More Charlottesville’s To Come – UNLESS!


by: Rich Cohen on September 6th, 2017 | 2 Comments »

Condemning white supremacy in Charlottesville, Virginia or anywhere else is how we honor ourselves as human beings. We condemn it by naming it, speaking, mobilizing, demonstrating, legislating, educating against it, and by prosecuting hate crimes wherever they occur. However, unless we want to wake up at age 90 witnessing more of the same we must take a new and deeper look at this endless tension, anger, and hatred by too many whites toward too many non-white people.


I believe that material depravation and low self-esteem occurs before racism is triggered. To reverse racism we must understand that original distress. To ignore it is asking for more pain.


“Racism follows a feeling of unworthiness, of being socially, economically, and politically ‘victimized’… and of being a failure. Someone has to pay for such low feelings and self-perception. This means a need for scapegoats in order to feel superior and to exercise personal power over others. Racist people tend to feel insignificant, isolated, wronged and unloved and they remedy that feeling of exclusion by blaming (and hurting) someone else for it” This is meant to be more than empathetic! It is to understand the roots of racism in order to end it.


Nazis, Jews, and African Americans at Charlottesville


by: Jonathan Wiesen on August 25th, 2017 | 1 Comment »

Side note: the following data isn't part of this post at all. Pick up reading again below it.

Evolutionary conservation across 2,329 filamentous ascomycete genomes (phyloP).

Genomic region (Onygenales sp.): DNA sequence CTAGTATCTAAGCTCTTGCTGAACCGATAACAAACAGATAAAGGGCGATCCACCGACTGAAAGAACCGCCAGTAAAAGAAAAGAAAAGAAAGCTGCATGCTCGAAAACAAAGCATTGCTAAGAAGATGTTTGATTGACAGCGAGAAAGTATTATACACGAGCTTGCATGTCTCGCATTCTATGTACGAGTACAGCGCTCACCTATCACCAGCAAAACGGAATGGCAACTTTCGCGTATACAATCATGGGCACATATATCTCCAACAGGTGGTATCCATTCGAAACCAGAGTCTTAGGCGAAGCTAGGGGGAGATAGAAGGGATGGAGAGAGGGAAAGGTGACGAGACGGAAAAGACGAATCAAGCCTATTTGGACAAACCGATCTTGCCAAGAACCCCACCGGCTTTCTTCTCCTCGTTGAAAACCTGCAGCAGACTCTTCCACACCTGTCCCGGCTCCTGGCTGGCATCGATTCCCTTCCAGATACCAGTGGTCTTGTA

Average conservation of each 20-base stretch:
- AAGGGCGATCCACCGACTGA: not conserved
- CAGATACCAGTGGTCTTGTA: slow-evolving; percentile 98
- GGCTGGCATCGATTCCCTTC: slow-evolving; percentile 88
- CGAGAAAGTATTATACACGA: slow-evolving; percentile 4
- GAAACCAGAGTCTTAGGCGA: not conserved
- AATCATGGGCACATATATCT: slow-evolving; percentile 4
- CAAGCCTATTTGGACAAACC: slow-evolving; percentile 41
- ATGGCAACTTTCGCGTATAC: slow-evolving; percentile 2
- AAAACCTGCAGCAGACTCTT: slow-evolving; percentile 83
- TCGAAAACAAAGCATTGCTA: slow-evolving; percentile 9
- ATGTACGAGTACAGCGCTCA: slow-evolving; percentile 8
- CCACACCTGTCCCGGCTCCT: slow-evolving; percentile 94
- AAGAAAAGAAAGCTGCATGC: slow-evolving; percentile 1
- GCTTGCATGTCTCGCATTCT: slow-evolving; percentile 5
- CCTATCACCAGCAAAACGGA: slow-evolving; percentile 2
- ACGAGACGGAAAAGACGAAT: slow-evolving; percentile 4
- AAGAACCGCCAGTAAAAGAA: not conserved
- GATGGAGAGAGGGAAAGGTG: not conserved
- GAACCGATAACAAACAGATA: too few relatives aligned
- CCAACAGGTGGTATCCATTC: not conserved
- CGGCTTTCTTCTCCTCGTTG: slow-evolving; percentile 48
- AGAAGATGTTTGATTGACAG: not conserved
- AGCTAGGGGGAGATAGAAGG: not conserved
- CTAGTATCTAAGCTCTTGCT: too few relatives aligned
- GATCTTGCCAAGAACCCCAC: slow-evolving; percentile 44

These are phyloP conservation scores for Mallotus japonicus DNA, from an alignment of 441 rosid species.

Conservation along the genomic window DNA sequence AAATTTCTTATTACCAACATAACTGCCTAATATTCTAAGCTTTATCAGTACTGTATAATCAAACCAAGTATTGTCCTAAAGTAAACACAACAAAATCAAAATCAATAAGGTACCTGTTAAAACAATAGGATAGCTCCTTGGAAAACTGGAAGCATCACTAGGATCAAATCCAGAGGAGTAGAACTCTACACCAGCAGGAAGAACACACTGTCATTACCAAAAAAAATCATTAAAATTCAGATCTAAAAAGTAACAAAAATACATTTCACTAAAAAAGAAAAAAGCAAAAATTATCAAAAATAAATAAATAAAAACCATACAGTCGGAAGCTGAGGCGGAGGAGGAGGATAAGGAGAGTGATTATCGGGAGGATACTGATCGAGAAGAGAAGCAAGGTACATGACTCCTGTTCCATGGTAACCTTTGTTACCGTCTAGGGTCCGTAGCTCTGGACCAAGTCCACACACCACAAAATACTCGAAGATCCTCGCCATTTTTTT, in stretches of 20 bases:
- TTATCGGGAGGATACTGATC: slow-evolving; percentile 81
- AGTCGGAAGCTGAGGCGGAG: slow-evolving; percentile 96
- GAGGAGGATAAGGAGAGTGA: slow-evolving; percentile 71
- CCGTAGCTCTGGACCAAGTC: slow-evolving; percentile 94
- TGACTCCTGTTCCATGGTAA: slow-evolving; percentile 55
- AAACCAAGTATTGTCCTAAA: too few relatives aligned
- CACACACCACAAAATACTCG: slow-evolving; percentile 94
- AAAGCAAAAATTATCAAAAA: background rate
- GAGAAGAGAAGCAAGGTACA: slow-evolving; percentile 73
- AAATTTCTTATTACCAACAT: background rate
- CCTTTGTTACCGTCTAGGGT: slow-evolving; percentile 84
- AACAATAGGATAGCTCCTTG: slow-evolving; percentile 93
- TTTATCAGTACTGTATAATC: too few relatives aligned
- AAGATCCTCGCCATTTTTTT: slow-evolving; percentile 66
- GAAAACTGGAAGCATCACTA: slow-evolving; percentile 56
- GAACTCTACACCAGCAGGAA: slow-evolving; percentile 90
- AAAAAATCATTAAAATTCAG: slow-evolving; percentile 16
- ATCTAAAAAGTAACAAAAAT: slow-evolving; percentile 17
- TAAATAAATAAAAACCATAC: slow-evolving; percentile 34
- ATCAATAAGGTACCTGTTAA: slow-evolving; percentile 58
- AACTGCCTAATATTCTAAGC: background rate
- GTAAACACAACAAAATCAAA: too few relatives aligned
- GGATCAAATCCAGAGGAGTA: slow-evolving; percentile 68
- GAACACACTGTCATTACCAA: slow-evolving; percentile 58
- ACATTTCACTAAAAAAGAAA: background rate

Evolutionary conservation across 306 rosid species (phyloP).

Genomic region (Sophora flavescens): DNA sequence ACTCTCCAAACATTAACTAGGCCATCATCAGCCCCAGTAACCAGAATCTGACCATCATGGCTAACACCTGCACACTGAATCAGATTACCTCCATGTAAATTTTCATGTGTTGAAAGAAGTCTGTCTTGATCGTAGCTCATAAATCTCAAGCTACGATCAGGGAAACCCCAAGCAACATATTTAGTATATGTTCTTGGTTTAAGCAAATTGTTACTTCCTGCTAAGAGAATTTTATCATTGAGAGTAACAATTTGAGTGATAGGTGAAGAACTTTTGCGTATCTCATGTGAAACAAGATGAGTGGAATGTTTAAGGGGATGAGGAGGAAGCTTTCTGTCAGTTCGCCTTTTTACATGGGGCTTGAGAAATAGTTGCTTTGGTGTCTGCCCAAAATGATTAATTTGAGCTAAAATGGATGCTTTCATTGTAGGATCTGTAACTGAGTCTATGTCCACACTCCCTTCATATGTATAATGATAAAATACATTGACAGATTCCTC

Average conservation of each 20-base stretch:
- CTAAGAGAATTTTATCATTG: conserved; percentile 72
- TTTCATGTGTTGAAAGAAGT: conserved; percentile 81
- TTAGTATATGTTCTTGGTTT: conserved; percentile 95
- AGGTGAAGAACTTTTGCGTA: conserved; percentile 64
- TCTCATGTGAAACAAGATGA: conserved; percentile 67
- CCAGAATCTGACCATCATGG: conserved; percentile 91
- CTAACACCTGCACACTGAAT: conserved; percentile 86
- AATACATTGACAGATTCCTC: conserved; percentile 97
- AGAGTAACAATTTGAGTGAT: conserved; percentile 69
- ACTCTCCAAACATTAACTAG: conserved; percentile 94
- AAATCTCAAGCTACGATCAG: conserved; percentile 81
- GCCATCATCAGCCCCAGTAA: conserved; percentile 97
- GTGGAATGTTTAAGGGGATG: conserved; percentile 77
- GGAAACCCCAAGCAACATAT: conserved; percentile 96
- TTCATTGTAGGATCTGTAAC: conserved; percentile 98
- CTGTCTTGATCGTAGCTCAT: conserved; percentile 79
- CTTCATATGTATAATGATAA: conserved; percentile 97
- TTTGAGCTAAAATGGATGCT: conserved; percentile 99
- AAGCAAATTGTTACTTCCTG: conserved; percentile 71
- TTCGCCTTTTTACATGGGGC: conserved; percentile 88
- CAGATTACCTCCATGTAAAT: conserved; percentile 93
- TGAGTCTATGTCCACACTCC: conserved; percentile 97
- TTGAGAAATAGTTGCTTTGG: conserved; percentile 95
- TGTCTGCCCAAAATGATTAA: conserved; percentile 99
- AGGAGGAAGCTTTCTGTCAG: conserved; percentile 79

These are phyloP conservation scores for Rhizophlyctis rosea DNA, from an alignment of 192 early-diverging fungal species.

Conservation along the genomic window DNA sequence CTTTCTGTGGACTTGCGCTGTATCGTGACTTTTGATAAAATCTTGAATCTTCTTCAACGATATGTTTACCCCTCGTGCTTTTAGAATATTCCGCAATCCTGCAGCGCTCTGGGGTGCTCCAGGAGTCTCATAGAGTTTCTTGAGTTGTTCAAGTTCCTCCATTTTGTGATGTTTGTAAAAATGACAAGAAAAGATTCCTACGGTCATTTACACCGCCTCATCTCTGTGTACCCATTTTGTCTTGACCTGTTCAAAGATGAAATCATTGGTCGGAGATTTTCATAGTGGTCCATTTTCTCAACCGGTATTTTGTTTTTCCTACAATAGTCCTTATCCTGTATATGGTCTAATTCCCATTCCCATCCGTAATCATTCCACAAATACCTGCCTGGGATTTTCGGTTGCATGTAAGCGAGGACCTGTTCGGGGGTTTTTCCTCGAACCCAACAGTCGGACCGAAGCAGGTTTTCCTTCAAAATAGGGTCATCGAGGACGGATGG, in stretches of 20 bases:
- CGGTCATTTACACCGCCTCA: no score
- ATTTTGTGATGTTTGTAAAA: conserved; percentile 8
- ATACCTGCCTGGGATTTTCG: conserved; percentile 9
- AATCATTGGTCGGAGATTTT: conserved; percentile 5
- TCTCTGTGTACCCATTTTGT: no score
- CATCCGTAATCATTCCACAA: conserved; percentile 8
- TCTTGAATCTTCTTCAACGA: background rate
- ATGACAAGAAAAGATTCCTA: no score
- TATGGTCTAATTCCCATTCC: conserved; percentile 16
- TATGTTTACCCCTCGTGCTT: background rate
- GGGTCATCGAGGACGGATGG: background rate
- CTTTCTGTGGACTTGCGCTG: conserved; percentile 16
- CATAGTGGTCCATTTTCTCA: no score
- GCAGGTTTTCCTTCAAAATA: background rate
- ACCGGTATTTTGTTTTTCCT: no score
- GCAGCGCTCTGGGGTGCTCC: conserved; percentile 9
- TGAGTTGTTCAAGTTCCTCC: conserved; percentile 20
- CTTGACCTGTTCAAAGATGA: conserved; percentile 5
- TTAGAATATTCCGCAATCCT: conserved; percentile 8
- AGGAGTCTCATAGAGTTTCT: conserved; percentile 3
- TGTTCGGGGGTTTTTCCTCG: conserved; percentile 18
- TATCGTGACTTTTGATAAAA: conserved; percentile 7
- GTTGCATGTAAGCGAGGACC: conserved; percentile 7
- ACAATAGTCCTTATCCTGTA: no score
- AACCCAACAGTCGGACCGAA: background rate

On August 11 and 12thof this month, a cadre of white supremacists – made up of alt-rightists, Ku Klux Klan supporters, and ethnonationalists – converged on Charlottesville, Virginia to protest the removal of a statue of Confederate General Robert E. Lee. Lee commanded an army that fought to maintain the slave system. Like the confederate flag, his statue and those of other confederate leaders and slaveholders celebrate a history that is a source of collective grief and anguish to African Americans. The statues symbolize a living commitment to “the Old South,” a legacy of white rebellion against the North, and the extraordinary violence that accompanied white political, social, and economic control over the black population. Yet throughout the protest in Charlottesville, the white supremacists spent little time calling for a return to a segregated South or chanting anti-black slogans. Instead, they indulged in vulgar anti-Jewish invective. Swastikas were on prominent display, protesters chanted Nazi slogans like “Blood and Soil,” and they held signs that read “the Jews are Satan’s children,” and “Jews will not replace us.” Make no mistake: these were the watchwords of the rally.